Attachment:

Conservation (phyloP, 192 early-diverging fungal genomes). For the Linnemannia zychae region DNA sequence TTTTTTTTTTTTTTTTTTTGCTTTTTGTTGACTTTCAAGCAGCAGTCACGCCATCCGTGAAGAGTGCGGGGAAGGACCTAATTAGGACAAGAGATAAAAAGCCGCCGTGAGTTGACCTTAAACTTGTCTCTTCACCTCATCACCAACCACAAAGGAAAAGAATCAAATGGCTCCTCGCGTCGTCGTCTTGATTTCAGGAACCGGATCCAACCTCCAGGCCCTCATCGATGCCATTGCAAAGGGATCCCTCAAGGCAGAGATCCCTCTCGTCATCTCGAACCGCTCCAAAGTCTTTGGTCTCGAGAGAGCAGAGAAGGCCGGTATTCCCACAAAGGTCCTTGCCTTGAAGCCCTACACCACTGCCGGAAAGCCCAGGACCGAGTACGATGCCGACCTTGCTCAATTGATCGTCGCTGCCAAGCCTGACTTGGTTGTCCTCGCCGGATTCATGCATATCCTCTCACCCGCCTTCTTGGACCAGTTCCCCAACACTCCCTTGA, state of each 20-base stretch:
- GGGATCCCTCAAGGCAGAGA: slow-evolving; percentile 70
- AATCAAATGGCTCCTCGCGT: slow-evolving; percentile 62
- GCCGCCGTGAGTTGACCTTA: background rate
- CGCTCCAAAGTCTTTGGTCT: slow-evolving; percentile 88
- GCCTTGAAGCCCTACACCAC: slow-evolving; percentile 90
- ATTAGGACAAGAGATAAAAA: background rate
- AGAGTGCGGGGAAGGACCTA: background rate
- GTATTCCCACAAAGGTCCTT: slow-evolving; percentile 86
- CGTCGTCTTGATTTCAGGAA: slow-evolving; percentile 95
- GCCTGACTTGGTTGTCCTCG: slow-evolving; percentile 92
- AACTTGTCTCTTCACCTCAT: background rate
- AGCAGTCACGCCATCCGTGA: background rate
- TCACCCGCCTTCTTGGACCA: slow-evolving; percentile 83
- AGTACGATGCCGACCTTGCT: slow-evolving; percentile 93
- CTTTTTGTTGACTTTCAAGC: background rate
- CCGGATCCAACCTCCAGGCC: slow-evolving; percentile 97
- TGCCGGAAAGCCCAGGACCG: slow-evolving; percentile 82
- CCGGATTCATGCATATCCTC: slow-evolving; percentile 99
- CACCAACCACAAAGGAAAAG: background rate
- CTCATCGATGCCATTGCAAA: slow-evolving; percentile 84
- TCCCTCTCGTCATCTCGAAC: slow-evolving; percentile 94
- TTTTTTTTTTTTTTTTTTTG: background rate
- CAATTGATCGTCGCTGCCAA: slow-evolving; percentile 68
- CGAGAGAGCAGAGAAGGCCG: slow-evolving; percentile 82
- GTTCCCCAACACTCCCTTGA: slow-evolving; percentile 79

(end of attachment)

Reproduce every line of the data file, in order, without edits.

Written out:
Conservation (phyloP, 192 early-diverging fungal genomes). For the Linnemannia zychae region DNA sequence TTTTTTTTTTTTTTTTTTTGCTTTTTGTTGACTTTCAAGCAGCAGTCACGCCATCCGTGAAGAGTGCGGGGAAGGACCTAATTAGGACAAGAGATAAAAAGCCGCCGTGAGTTGACCTTAAACTTGTCTCTTCACCTCATCACCAACCACAAAGGAAAAGAATCAAATGGCTCCTCGCGTCGTCGTCTTGATTTCAGGAACCGGATCCAACCTCCAGGCCCTCATCGATGCCATTGCAAAGGGATCCCTCAAGGCAGAGATCCCTCTCGTCATCTCGAACCGCTCCAAAGTCTTTGGTCTCGAGAGAGCAGAGAAGGCCGGTATTCCCACAAAGGTCCTTGCCTTGAAGCCCTACACCACTGCCGGAAAGCCCAGGACCGAGTACGATGCCGACCTTGCTCAATTGATCGTCGCTGCCAAGCCTGACTTGGTTGTCCTCGCCGGATTCATGCATATCCTCTCACCCGCCTTCTTGGACCAGTTCCCCAACACTCCCTTGA, state of each 20-base stretch:
- GGGATCCCTCAAGGCAGAGA: slow-evolving; percentile 70
- AATCAAATGGCTCCTCGCGT: slow-evolving; percentile 62
- GCCGCCGTGAGTTGACCTTA: background rate
- CGCTCCAAAGTCTTTGGTCT: slow-evolving; percentile 88
- GCCTTGAAGCCCTACACCAC: slow-evolving; percentile 90
- ATTAGGACAAGAGATAAAAA: background rate
- AGAGTGCGGGGAAGGACCTA: background rate
- GTATTCCCACAAAGGTCCTT: slow-evolving; percentile 86
- CGTCGTCTTGATTTCAGGAA: slow-evolving; percentile 95
- GCCTGACTTGGTTGTCCTCG: slow-evolving; percentile 92
- AACTTGTCTCTTCACCTCAT: background rate
- AGCAGTCACGCCATCCGTGA: background rate
- TCACCCGCCTTCTTGGACCA: slow-evolving; percentile 83
- AGTACGATGCCGACCTTGCT: slow-evolving; percentile 93
- CTTTTTGTTGACTTTCAAGC: background rate
- CCGGATCCAACCTCCAGGCC: slow-evolving; percentile 97
- TGCCGGAAAGCCCAGGACCG: slow-evolving; percentile 82
- CCGGATTCATGCATATCCTC: slow-evolving; percentile 99
- CACCAACCACAAAGGAAAAG: background rate
- CTCATCGATGCCATTGCAAA: slow-evolving; percentile 84
- TCCCTCTCGTCATCTCGAAC: slow-evolving; percentile 94
- TTTTTTTTTTTTTTTTTTTG: background rate
- CAATTGATCGTCGCTGCCAA: slow-evolving; percentile 68
- CGAGAGAGCAGAGAAGGCCG: slow-evolving; percentile 82
- GTTCCCCAACACTCCCTTGA: slow-evolving; percentile 79